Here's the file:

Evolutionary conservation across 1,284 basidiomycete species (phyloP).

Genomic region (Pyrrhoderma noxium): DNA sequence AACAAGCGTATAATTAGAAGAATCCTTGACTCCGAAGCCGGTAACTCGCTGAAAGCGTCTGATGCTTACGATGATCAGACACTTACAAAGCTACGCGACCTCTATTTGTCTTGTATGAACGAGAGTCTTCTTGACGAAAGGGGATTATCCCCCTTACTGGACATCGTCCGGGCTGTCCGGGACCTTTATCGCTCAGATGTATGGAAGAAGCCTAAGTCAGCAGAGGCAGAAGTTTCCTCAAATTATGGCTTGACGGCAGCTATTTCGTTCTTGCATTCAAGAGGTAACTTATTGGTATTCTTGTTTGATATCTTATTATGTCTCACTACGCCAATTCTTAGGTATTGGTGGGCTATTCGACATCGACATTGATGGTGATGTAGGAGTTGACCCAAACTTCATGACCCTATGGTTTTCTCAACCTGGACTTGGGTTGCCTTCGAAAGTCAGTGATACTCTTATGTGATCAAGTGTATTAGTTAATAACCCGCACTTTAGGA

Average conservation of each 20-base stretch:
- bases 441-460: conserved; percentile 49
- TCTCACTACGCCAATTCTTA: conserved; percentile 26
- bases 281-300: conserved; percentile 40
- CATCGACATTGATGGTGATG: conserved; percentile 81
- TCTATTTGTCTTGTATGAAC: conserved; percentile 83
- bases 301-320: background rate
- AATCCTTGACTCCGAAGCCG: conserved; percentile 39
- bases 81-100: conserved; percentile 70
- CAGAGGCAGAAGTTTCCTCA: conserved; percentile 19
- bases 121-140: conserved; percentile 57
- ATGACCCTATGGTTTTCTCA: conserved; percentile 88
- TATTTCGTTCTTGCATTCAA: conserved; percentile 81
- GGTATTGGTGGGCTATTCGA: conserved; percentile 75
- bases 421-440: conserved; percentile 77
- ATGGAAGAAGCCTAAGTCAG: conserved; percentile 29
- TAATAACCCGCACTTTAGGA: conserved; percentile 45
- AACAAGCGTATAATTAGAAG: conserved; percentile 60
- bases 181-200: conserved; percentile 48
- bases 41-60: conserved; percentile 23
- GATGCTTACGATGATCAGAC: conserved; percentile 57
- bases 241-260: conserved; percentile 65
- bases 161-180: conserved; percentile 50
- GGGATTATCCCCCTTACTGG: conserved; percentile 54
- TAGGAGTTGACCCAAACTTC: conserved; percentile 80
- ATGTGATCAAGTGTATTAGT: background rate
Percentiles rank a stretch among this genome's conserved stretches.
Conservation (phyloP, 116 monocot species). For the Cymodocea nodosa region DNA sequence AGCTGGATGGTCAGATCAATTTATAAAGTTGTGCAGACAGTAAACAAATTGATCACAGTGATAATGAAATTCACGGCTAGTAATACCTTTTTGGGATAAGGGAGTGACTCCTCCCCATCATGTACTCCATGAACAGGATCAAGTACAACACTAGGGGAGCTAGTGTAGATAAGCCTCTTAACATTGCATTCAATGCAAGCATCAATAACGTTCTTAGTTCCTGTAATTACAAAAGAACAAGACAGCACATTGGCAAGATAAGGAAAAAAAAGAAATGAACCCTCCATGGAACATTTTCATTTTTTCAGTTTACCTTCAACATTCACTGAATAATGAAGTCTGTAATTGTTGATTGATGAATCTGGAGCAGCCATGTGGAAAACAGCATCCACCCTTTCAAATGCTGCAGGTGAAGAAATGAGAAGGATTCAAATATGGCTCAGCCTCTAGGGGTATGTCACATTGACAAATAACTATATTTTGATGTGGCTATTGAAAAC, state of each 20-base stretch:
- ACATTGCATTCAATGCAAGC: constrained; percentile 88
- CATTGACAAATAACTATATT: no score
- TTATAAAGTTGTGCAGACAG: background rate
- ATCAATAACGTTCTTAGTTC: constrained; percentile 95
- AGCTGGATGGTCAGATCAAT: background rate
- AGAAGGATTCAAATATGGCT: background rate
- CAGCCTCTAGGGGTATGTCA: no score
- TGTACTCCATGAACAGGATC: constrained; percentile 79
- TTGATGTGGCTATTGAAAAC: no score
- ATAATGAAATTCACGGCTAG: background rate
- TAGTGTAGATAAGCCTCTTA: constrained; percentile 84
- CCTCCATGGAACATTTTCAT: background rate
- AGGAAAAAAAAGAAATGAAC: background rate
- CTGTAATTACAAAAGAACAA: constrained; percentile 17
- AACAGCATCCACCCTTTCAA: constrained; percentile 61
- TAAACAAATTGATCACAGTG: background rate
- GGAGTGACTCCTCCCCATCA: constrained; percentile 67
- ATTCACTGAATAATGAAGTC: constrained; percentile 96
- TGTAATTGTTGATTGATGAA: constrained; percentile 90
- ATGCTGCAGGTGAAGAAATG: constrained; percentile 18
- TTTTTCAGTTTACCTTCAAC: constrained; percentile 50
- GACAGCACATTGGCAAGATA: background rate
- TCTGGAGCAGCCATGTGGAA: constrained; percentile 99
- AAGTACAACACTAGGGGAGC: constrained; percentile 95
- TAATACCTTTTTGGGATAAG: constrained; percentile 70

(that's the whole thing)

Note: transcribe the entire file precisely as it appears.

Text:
Evolutionary conservation across 1,284 basidiomycete species (phyloP).

Genomic region (Pyrrhoderma noxium): DNA sequence AACAAGCGTATAATTAGAAGAATCCTTGACTCCGAAGCCGGTAACTCGCTGAAAGCGTCTGATGCTTACGATGATCAGACACTTACAAAGCTACGCGACCTCTATTTGTCTTGTATGAACGAGAGTCTTCTTGACGAAAGGGGATTATCCCCCTTACTGGACATCGTCCGGGCTGTCCGGGACCTTTATCGCTCAGATGTATGGAAGAAGCCTAAGTCAGCAGAGGCAGAAGTTTCCTCAAATTATGGCTTGACGGCAGCTATTTCGTTCTTGCATTCAAGAGGTAACTTATTGGTATTCTTGTTTGATATCTTATTATGTCTCACTACGCCAATTCTTAGGTATTGGTGGGCTATTCGACATCGACATTGATGGTGATGTAGGAGTTGACCCAAACTTCATGACCCTATGGTTTTCTCAACCTGGACTTGGGTTGCCTTCGAAAGTCAGTGATACTCTTATGTGATCAAGTGTATTAGTTAATAACCCGCACTTTAGGA

Average conservation of each 20-base stretch:
- bases 441-460: conserved; percentile 49
- TCTCACTACGCCAATTCTTA: conserved; percentile 26
- bases 281-300: conserved; percentile 40
- CATCGACATTGATGGTGATG: conserved; percentile 81
- TCTATTTGTCTTGTATGAAC: conserved; percentile 83
- bases 301-320: background rate
- AATCCTTGACTCCGAAGCCG: conserved; percentile 39
- bases 81-100: conserved; percentile 70
- CAGAGGCAGAAGTTTCCTCA: conserved; percentile 19
- bases 121-140: conserved; percentile 57
- ATGACCCTATGGTTTTCTCA: conserved; percentile 88
- TATTTCGTTCTTGCATTCAA: conserved; percentile 81
- GGTATTGGTGGGCTATTCGA: conserved; percentile 75
- bases 421-440: conserved; percentile 77
- ATGGAAGAAGCCTAAGTCAG: conserved; percentile 29
- TAATAACCCGCACTTTAGGA: conserved; percentile 45
- AACAAGCGTATAATTAGAAG: conserved; percentile 60
- bases 181-200: conserved; percentile 48
- bases 41-60: conserved; percentile 23
- GATGCTTACGATGATCAGAC: conserved; percentile 57
- bases 241-260: conserved; percentile 65
- bases 161-180: conserved; percentile 50
- GGGATTATCCCCCTTACTGG: conserved; percentile 54
- TAGGAGTTGACCCAAACTTC: conserved; percentile 80
- ATGTGATCAAGTGTATTAGT: background rate
Percentiles rank a stretch among this genome's conserved stretches.
Conservation (phyloP, 116 monocot species). For the Cymodocea nodosa region DNA sequence AGCTGGATGGTCAGATCAATTTATAAAGTTGTGCAGACAGTAAACAAATTGATCACAGTGATAATGAAATTCACGGCTAGTAATACCTTTTTGGGATAAGGGAGTGACTCCTCCCCATCATGTACTCCATGAACAGGATCAAGTACAACACTAGGGGAGCTAGTGTAGATAAGCCTCTTAACATTGCATTCAATGCAAGCATCAATAACGTTCTTAGTTCCTGTAATTACAAAAGAACAAGACAGCACATTGGCAAGATAAGGAAAAAAAAGAAATGAACCCTCCATGGAACATTTTCATTTTTTCAGTTTACCTTCAACATTCACTGAATAATGAAGTCTGTAATTGTTGATTGATGAATCTGGAGCAGCCATGTGGAAAACAGCATCCACCCTTTCAAATGCTGCAGGTGAAGAAATGAGAAGGATTCAAATATGGCTCAGCCTCTAGGGGTATGTCACATTGACAAATAACTATATTTTGATGTGGCTATTGAAAAC, state of each 20-base stretch:
- ACATTGCATTCAATGCAAGC: constrained; percentile 88
- CATTGACAAATAACTATATT: no score
- TTATAAAGTTGTGCAGACAG: background rate
- ATCAATAACGTTCTTAGTTC: constrained; percentile 95
- AGCTGGATGGTCAGATCAAT: background rate
- AGAAGGATTCAAATATGGCT: background rate
- CAGCCTCTAGGGGTATGTCA: no score
- TGTACTCCATGAACAGGATC: constrained; percentile 79
- TTGATGTGGCTATTGAAAAC: no score
- ATAATGAAATTCACGGCTAG: background rate
- TAGTGTAGATAAGCCTCTTA: constrained; percentile 84
- CCTCCATGGAACATTTTCAT: background rate
- AGGAAAAAAAAGAAATGAAC: background rate
- CTGTAATTACAAAAGAACAA: constrained; percentile 17
- AACAGCATCCACCCTTTCAA: constrained; percentile 61
- TAAACAAATTGATCACAGTG: background rate
- GGAGTGACTCCTCCCCATCA: constrained; percentile 67
- ATTCACTGAATAATGAAGTC: constrained; percentile 96
- TGTAATTGTTGATTGATGAA: constrained; percentile 90
- ATGCTGCAGGTGAAGAAATG: constrained; percentile 18
- TTTTTCAGTTTACCTTCAAC: constrained; percentile 50
- GACAGCACATTGGCAAGATA: background rate
- TCTGGAGCAGCCATGTGGAA: constrained; percentile 99
- AAGTACAACACTAGGGGAGC: constrained; percentile 95
- TAATACCTTTTTGGGATAAG: constrained; percentile 70